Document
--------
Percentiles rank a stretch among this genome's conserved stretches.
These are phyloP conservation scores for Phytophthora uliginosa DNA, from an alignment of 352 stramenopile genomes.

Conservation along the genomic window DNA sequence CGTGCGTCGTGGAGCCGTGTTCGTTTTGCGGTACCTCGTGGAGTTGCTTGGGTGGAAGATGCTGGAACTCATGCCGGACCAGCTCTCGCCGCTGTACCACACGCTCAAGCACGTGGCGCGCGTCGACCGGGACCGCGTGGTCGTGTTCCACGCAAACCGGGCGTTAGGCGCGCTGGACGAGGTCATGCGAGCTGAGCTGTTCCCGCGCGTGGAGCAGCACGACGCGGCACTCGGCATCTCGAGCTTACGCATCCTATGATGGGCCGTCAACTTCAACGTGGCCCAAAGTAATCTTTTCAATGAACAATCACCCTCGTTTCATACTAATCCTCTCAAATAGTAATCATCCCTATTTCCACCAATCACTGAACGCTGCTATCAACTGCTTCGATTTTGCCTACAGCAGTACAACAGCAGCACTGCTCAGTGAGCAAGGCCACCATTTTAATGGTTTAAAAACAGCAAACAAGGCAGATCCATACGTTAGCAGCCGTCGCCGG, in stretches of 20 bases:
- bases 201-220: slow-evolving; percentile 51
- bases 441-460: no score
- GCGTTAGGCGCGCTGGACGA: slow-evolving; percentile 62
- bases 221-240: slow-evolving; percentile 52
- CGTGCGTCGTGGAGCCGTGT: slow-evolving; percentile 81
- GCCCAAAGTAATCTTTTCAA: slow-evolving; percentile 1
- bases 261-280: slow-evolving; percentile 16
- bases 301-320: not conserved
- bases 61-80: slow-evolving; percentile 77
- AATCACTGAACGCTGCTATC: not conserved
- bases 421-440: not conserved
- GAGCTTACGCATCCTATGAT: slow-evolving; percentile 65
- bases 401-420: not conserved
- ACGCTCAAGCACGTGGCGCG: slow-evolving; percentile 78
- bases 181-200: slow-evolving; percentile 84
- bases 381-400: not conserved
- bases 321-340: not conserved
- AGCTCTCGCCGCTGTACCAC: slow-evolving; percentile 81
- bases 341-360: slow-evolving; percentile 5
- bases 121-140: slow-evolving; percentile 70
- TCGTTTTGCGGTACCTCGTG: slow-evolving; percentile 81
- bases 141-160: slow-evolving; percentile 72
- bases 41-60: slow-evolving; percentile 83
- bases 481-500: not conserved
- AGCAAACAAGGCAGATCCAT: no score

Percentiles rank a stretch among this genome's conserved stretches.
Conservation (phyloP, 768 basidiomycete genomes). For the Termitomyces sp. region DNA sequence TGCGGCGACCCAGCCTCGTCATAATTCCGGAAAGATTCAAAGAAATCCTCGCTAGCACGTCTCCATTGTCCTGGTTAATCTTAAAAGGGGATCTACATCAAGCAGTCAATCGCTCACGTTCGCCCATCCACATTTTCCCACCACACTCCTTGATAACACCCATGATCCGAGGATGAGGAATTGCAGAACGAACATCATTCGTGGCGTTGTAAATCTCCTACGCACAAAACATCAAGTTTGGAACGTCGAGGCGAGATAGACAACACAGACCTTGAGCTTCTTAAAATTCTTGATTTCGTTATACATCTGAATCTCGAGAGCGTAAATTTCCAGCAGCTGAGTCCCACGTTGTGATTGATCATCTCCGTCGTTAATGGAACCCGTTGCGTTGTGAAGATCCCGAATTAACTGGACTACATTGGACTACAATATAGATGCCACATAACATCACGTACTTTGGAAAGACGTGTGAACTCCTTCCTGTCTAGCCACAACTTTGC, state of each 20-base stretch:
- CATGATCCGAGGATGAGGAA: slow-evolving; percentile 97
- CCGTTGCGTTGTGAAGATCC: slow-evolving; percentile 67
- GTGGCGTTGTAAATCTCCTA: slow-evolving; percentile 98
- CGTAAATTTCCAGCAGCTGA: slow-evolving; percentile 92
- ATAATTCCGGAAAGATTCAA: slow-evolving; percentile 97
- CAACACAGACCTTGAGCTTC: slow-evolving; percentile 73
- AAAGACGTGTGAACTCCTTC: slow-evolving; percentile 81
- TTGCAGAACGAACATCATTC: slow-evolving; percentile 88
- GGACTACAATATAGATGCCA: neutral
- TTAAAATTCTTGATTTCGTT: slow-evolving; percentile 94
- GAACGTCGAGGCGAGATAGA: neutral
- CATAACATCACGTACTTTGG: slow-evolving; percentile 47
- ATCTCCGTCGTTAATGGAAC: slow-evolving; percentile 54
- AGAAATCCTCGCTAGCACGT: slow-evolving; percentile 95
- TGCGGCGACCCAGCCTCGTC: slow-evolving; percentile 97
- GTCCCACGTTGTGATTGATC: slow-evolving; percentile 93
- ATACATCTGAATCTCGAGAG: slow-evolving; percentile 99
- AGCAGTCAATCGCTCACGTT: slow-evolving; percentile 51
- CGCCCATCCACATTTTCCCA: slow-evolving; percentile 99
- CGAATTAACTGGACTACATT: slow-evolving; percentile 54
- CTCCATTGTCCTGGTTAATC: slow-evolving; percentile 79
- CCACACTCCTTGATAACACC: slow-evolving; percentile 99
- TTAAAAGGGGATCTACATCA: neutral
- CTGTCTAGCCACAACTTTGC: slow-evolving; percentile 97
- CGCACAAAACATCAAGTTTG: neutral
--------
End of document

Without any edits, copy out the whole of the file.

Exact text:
Percentiles rank a stretch among this genome's conserved stretches.
These are phyloP conservation scores for Phytophthora uliginosa DNA, from an alignment of 352 stramenopile genomes.

Conservation along the genomic window DNA sequence CGTGCGTCGTGGAGCCGTGTTCGTTTTGCGGTACCTCGTGGAGTTGCTTGGGTGGAAGATGCTGGAACTCATGCCGGACCAGCTCTCGCCGCTGTACCACACGCTCAAGCACGTGGCGCGCGTCGACCGGGACCGCGTGGTCGTGTTCCACGCAAACCGGGCGTTAGGCGCGCTGGACGAGGTCATGCGAGCTGAGCTGTTCCCGCGCGTGGAGCAGCACGACGCGGCACTCGGCATCTCGAGCTTACGCATCCTATGATGGGCCGTCAACTTCAACGTGGCCCAAAGTAATCTTTTCAATGAACAATCACCCTCGTTTCATACTAATCCTCTCAAATAGTAATCATCCCTATTTCCACCAATCACTGAACGCTGCTATCAACTGCTTCGATTTTGCCTACAGCAGTACAACAGCAGCACTGCTCAGTGAGCAAGGCCACCATTTTAATGGTTTAAAAACAGCAAACAAGGCAGATCCATACGTTAGCAGCCGTCGCCGG, in stretches of 20 bases:
- bases 201-220: slow-evolving; percentile 51
- bases 441-460: no score
- GCGTTAGGCGCGCTGGACGA: slow-evolving; percentile 62
- bases 221-240: slow-evolving; percentile 52
- CGTGCGTCGTGGAGCCGTGT: slow-evolving; percentile 81
- GCCCAAAGTAATCTTTTCAA: slow-evolving; percentile 1
- bases 261-280: slow-evolving; percentile 16
- bases 301-320: not conserved
- bases 61-80: slow-evolving; percentile 77
- AATCACTGAACGCTGCTATC: not conserved
- bases 421-440: not conserved
- GAGCTTACGCATCCTATGAT: slow-evolving; percentile 65
- bases 401-420: not conserved
- ACGCTCAAGCACGTGGCGCG: slow-evolving; percentile 78
- bases 181-200: slow-evolving; percentile 84
- bases 381-400: not conserved
- bases 321-340: not conserved
- AGCTCTCGCCGCTGTACCAC: slow-evolving; percentile 81
- bases 341-360: slow-evolving; percentile 5
- bases 121-140: slow-evolving; percentile 70
- TCGTTTTGCGGTACCTCGTG: slow-evolving; percentile 81
- bases 141-160: slow-evolving; percentile 72
- bases 41-60: slow-evolving; percentile 83
- bases 481-500: not conserved
- AGCAAACAAGGCAGATCCAT: no score

Percentiles rank a stretch among this genome's conserved stretches.
Conservation (phyloP, 768 basidiomycete genomes). For the Termitomyces sp. region DNA sequence TGCGGCGACCCAGCCTCGTCATAATTCCGGAAAGATTCAAAGAAATCCTCGCTAGCACGTCTCCATTGTCCTGGTTAATCTTAAAAGGGGATCTACATCAAGCAGTCAATCGCTCACGTTCGCCCATCCACATTTTCCCACCACACTCCTTGATAACACCCATGATCCGAGGATGAGGAATTGCAGAACGAACATCATTCGTGGCGTTGTAAATCTCCTACGCACAAAACATCAAGTTTGGAACGTCGAGGCGAGATAGACAACACAGACCTTGAGCTTCTTAAAATTCTTGATTTCGTTATACATCTGAATCTCGAGAGCGTAAATTTCCAGCAGCTGAGTCCCACGTTGTGATTGATCATCTCCGTCGTTAATGGAACCCGTTGCGTTGTGAAGATCCCGAATTAACTGGACTACATTGGACTACAATATAGATGCCACATAACATCACGTACTTTGGAAAGACGTGTGAACTCCTTCCTGTCTAGCCACAACTTTGC, state of each 20-base stretch:
- CATGATCCGAGGATGAGGAA: slow-evolving; percentile 97
- CCGTTGCGTTGTGAAGATCC: slow-evolving; percentile 67
- GTGGCGTTGTAAATCTCCTA: slow-evolving; percentile 98
- CGTAAATTTCCAGCAGCTGA: slow-evolving; percentile 92
- ATAATTCCGGAAAGATTCAA: slow-evolving; percentile 97
- CAACACAGACCTTGAGCTTC: slow-evolving; percentile 73
- AAAGACGTGTGAACTCCTTC: slow-evolving; percentile 81
- TTGCAGAACGAACATCATTC: slow-evolving; percentile 88
- GGACTACAATATAGATGCCA: neutral
- TTAAAATTCTTGATTTCGTT: slow-evolving; percentile 94
- GAACGTCGAGGCGAGATAGA: neutral
- CATAACATCACGTACTTTGG: slow-evolving; percentile 47
- ATCTCCGTCGTTAATGGAAC: slow-evolving; percentile 54
- AGAAATCCTCGCTAGCACGT: slow-evolving; percentile 95
- TGCGGCGACCCAGCCTCGTC: slow-evolving; percentile 97
- GTCCCACGTTGTGATTGATC: slow-evolving; percentile 93
- ATACATCTGAATCTCGAGAG: slow-evolving; percentile 99
- AGCAGTCAATCGCTCACGTT: slow-evolving; percentile 51
- CGCCCATCCACATTTTCCCA: slow-evolving; percentile 99
- CGAATTAACTGGACTACATT: slow-evolving; percentile 54
- CTCCATTGTCCTGGTTAATC: slow-evolving; percentile 79
- CCACACTCCTTGATAACACC: slow-evolving; percentile 99
- TTAAAAGGGGATCTACATCA: neutral
- CTGTCTAGCCACAACTTTGC: slow-evolving; percentile 97
- CGCACAAAACATCAAGTTTG: neutral